Parents criticize proposal for school

160 pupils at New Town would be transferred

`Temporary' fix to ease crowding

April 08, 2003|By Jonathan D. Rockoff | Jonathan D. Rockoff,SUN STAFF

Baltimore County school officials have drawn up a tentative plan for easing crowding at New Town Elementary School in Owings Mills next school year, but parents complain it won't help much.

The plan, which has circulated among parents, would move as many as 160 pupils, including two classes of children who are emotionally disturbed, to other schools.

But parents, using school system estimates, complain that 100 new pupils would enroll at New Town Elementary because officials also would remove a cap on new enrollments that was imposed this school year.

"If they take the cap off, we'll probably find ourselves in the same situation we found ourselves in at the beginning of the year," said Joan White McCain, chairwoman of New Town PTA's Overcrowding Committee.

"Our school will still be overcrowded, and we're very concerned," said Arvis Tucker, PTA president.

Since opening two years ago, New Town Elementary's enrollment has far exceeded official projections. Nearly 1,000 pupils attend the school, about 300 more than it was designed to hold. Parents complain academic achievement is suffering as a result.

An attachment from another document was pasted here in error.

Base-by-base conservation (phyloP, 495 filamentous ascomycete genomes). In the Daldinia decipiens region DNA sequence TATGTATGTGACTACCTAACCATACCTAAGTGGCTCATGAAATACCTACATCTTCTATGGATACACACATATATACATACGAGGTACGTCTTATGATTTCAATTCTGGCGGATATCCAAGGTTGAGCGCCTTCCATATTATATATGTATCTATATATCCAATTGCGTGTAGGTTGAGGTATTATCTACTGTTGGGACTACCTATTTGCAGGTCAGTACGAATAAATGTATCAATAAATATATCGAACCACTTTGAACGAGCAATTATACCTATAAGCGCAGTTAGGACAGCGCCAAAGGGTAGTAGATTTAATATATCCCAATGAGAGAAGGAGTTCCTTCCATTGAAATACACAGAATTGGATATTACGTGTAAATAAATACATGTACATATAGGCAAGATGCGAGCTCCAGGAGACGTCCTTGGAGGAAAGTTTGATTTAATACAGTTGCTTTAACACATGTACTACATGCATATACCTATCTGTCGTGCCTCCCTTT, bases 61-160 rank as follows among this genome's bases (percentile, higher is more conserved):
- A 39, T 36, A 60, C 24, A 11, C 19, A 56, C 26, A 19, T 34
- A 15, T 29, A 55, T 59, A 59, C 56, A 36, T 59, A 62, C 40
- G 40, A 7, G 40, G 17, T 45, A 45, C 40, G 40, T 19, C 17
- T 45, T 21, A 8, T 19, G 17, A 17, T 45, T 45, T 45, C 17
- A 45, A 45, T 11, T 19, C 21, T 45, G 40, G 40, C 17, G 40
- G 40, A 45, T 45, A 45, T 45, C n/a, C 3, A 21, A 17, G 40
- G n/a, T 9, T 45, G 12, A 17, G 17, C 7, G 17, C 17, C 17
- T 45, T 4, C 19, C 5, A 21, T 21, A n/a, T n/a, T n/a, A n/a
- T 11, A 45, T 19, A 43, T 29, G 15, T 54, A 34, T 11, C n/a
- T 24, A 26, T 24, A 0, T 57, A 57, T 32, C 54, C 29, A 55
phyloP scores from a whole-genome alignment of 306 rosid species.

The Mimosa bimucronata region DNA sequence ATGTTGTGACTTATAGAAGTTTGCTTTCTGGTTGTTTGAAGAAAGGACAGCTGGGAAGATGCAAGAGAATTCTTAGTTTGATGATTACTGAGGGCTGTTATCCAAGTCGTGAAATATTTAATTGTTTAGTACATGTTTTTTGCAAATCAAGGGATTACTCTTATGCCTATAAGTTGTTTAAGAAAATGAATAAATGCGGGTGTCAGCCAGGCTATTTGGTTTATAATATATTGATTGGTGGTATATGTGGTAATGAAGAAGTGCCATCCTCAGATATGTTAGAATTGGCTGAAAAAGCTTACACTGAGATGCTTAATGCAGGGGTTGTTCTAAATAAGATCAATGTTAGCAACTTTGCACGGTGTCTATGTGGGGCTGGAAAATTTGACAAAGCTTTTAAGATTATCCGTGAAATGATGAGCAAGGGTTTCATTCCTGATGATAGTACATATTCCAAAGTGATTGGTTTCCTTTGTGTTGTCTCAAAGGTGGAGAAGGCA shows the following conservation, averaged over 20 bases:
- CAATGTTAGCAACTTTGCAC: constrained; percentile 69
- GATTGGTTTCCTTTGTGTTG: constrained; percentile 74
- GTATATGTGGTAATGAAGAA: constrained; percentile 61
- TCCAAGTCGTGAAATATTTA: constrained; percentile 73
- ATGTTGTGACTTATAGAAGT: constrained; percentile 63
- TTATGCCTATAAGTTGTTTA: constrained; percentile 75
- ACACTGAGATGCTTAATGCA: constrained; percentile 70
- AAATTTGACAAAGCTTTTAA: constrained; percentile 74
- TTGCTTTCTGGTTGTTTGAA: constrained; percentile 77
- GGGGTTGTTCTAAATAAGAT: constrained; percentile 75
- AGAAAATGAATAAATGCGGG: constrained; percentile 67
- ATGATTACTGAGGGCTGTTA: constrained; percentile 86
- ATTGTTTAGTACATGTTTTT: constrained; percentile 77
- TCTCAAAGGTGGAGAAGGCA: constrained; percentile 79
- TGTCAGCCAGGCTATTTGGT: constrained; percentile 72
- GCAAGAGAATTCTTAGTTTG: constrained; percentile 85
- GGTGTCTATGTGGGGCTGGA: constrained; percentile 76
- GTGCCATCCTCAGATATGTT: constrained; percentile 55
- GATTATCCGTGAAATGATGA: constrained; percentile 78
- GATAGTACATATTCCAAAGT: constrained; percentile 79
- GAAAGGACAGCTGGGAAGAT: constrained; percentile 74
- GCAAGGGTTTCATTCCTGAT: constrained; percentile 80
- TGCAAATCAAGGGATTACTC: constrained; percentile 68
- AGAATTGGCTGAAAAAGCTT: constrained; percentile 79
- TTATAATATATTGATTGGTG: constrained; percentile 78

Superintendent Joe A. Hairston has not signed off on the new plan, and school officials are working on it, especially the proposal to remove the enrollment cap, said Douglas J. Neilson, a schools spokesman.

The final plan will be unveiled this month. Neilson emphasized that it would be a "temporary Band-Aid" until the school system can build another elementary school in the area.

The district is trying to secure funding to build a school just north of Woodholme Country Club in Pikesville.

Under the tentative plan, New Town Elementary's two classes for emotionally disturbed children would relocate to Chatsworth School.

Pupils living in McDonogh Township, Garrison Woods and Garrison Apartments would be transferred to Summit Park, Fort Garrison, Franklin and Glyndon elementary schools.

Michael Franklin, president of the PTA Council of Baltimore County, said the best solution to the crowding problems would be to rearrange school boundaries in northwest Baltimore County.

But DeJong & Associates, an outside consultant, recommended against redistricting, saying it would affect 500 students in eight schools while providing short-term relief.

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